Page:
Too often in recent memory, patent trolls have forced organizations both large and small to make decisions that run counter to their business plans. This is the case with Apple, which recently took the drastic step of announcing its plans to close two of its stores in the Eastern District of Texas. Though they do not say it in so many words, in-the-know observers understand that the closure of these stores is a bid by Apple to protect itself from patent troll litigation.
Sometimes called a Patent Assertion Entity, or PAE, a patent troll is not an inventor or a creator. They don't manufacture a product or provide a service. Instead, they exist solely to make a profit through patent infringement litigation.
The troll picks up patents at an extremely low cost, usually from an organization that is going through a difficult time and needs to divest itself of assets. The PAE swoops in to buy the patents, then starts looking around for companies that may infringe on the rights of those patents.
Once a potential infringer is identified, the troll sends a letter informing the rival company. They offer a license to the infringer, which may cost hundreds of thousands or even millions of dollars. The infringer has a choice to either pay up or face litigation.
Do the infringement claims have merit? Sometimes yes, and sometimes no. Nonetheless, companies tend to simply pay the licensing fees because it ultimately is cheaper, less time consuming and less disruptive than having to deal with patent litigation, which could drag on for years.
If they can, patent trolls love to sue for infringement in the Eastern District of Texas. This is because judges and juries in this district have proven to be unusually sympathetic toward the claims of plaintiffs in patent cases. Just a few years ago, a study concluded that approximately 40 percent of all patent infringement cases were filed in this district, with plaintiffs hoping to take advantage of the favorable atmosphere.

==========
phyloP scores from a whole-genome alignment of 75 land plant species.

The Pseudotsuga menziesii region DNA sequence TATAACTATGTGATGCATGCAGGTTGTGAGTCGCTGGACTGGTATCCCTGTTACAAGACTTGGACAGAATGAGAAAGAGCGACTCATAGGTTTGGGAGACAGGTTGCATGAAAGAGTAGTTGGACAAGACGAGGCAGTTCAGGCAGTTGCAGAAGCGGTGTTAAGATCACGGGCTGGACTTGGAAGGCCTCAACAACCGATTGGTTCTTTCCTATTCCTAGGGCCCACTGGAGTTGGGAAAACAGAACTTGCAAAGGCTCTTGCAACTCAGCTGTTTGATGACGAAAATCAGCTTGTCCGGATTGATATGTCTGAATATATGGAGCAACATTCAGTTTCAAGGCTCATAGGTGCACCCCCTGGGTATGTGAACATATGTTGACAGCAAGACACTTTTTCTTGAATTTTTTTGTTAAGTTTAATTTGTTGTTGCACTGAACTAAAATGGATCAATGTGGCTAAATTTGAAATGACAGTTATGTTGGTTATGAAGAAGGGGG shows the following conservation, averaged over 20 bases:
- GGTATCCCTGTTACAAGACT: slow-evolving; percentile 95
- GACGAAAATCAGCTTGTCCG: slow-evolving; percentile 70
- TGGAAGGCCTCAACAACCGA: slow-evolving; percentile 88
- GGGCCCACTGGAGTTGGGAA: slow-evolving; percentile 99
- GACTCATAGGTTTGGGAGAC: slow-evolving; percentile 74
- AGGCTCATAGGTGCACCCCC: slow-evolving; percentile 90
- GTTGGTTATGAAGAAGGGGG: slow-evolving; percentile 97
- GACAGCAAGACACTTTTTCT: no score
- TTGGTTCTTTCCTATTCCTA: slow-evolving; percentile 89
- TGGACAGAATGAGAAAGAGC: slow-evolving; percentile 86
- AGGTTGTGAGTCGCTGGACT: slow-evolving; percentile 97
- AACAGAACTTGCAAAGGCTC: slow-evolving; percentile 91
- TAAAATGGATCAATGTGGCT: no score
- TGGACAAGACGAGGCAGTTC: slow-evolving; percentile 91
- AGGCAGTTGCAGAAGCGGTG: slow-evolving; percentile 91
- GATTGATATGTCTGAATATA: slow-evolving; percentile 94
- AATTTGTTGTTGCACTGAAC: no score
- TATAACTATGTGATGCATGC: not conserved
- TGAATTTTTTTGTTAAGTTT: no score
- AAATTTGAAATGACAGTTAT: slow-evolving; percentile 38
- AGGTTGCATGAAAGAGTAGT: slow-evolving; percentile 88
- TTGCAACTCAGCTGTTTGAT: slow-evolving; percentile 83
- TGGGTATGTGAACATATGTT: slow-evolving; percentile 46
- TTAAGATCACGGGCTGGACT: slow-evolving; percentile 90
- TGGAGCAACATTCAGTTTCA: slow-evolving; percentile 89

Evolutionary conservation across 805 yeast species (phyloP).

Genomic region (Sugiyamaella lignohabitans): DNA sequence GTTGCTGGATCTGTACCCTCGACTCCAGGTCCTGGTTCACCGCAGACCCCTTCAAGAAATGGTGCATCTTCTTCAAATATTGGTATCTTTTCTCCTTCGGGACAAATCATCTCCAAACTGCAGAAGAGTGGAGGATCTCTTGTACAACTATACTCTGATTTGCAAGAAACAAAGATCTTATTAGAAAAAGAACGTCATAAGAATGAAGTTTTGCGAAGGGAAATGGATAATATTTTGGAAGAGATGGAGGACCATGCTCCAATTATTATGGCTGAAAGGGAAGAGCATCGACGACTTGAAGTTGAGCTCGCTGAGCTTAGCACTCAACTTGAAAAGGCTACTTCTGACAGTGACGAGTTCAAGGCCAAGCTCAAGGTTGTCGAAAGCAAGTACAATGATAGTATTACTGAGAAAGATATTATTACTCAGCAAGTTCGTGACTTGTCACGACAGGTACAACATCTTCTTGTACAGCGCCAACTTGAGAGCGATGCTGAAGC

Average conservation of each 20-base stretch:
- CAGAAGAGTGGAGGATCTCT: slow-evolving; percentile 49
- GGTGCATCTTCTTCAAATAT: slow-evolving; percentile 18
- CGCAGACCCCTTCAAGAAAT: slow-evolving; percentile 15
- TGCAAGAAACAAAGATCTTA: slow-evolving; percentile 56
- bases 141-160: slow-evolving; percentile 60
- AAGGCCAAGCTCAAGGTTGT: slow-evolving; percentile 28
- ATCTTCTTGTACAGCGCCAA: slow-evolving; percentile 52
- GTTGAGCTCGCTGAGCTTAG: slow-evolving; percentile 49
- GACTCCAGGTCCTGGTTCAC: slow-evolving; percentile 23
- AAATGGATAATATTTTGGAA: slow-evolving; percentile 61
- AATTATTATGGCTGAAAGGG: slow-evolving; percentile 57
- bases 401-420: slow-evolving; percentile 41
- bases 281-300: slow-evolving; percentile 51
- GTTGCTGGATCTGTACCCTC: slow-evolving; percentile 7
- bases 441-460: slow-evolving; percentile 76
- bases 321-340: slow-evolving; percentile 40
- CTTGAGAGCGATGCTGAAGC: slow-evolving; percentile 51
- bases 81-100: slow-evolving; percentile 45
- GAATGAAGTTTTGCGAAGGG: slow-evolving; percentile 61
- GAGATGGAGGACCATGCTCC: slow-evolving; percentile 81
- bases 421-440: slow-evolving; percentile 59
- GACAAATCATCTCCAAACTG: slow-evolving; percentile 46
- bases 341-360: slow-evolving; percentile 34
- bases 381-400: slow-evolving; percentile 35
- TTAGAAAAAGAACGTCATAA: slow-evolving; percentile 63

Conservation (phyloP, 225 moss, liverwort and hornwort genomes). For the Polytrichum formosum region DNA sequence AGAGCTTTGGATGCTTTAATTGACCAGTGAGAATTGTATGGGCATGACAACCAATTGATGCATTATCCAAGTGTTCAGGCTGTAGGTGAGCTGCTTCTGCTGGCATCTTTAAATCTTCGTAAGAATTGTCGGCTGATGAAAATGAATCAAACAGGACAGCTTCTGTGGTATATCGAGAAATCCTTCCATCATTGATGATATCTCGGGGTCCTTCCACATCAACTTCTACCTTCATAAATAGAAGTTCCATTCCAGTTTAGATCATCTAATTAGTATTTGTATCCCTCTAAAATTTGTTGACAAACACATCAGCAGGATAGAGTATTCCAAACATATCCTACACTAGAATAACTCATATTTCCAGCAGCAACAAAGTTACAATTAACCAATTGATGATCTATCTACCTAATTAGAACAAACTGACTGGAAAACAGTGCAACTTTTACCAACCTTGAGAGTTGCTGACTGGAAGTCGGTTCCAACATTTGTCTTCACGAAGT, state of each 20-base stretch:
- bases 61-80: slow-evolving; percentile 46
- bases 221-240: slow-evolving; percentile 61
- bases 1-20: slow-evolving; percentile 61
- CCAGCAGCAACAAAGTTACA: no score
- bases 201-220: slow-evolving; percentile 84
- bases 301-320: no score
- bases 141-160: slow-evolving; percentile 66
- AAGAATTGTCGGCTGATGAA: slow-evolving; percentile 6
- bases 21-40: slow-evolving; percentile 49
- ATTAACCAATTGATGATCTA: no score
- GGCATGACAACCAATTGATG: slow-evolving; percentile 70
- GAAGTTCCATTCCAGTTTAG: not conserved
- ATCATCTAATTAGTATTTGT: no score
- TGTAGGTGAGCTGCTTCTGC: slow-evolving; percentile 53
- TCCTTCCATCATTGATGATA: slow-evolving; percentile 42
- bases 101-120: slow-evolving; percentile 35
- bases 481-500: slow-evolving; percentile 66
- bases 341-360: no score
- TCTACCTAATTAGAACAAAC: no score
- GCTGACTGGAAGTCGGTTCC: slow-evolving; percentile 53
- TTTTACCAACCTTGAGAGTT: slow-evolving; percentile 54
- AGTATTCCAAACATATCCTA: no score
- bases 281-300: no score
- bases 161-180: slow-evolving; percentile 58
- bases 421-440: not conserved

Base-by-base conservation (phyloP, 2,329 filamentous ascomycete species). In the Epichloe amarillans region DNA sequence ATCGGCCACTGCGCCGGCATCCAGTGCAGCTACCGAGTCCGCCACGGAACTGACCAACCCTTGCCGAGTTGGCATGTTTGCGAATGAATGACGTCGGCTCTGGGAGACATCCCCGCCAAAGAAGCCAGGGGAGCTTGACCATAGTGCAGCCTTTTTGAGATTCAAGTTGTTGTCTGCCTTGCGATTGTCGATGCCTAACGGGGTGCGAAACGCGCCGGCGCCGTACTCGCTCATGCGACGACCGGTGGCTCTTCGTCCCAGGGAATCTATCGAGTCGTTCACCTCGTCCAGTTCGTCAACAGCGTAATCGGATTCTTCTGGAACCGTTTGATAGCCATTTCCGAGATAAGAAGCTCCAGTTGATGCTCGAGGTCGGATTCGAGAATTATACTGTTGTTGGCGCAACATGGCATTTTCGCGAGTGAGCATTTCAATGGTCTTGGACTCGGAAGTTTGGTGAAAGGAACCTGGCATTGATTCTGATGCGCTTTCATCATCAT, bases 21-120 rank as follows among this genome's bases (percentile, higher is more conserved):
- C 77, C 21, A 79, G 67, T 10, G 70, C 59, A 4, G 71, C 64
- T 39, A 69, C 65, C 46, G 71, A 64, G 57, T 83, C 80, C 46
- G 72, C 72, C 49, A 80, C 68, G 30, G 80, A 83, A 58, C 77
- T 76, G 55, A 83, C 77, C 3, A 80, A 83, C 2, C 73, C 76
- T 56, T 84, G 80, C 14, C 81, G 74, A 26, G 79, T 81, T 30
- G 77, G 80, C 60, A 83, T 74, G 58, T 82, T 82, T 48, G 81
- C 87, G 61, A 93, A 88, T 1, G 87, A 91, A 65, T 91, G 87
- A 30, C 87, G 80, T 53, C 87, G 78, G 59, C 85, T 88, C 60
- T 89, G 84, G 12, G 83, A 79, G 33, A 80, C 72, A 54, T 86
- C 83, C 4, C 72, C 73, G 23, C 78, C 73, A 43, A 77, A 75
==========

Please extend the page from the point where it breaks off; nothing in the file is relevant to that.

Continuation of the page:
However, recent changes to the law state that patent infringement cases must be brought in places where the defendant has "a regular and established place of business." This means that if a company isn't operating in this district, then they cannot be sued there.
Apple is always the target of patent
trolls, and in recent memory, a court decided that the
tech-giant should pay VirnetX $440 million in connection with the company's patents. The Eastern District of Texas remains a hotbed for patent infringement lawsuits, but Apple is headquartered in
California. If they don't have a permanent place of business within the Eastern District, they cannot be sued there.
Currently, Apple has two stores within the district. These will be closed in mid-April, with employees being shifted to a shopping center in Dallas. In its announcement, Apple mentions upgrading the store and streamlining, but this is a clear maneuver to get out from under the favorable conditions for plaintiffs in the Eastern District.
Apple is a huge and incredibly successful company that can well afford to close a couple of stores without it affecting their bottom line too much. They can even afford to pay out some sizable settlements when patent trolls come knocking. However, paying patent trolls and getting mired down in years of litigation likely are not parts of Apple's business plan, so this contingency becomes necessary.
Firms both large and small would be wise to look for ways to protect themselves from patent trolls. One of the best ways to do this is with the assistance of experienced intellectual property and business attorney. Their advice may help to ensure that patent trolls don't succeed when they try to press a meritless lawsuit on an unsuspecting victim.
Schedule a free consultation with the Law Office of Jeff Williams to get gudiance on your intellectual property needs.
Author: Jeff Williams
Jeff Williams is an experienced mechanical engineer and lawyer that consults closely with clients in a strait forward and clear manner. He brings a particular set of strengths and unique perspectives to the firm.
Jeff received a B.S. in Mechanical Engineering from Arizona State University in 2005. He was an engineer for a number of years at a number of large corporations before pursuing his law degree. He graduated from Texas A&M University School of Law (formerly Texas Wesleyan University School of Law) with a J.D. in 2010. By combining his education and prior work experience into the field of intellectual property law, Jeff has developed key skills to fully assist clients.
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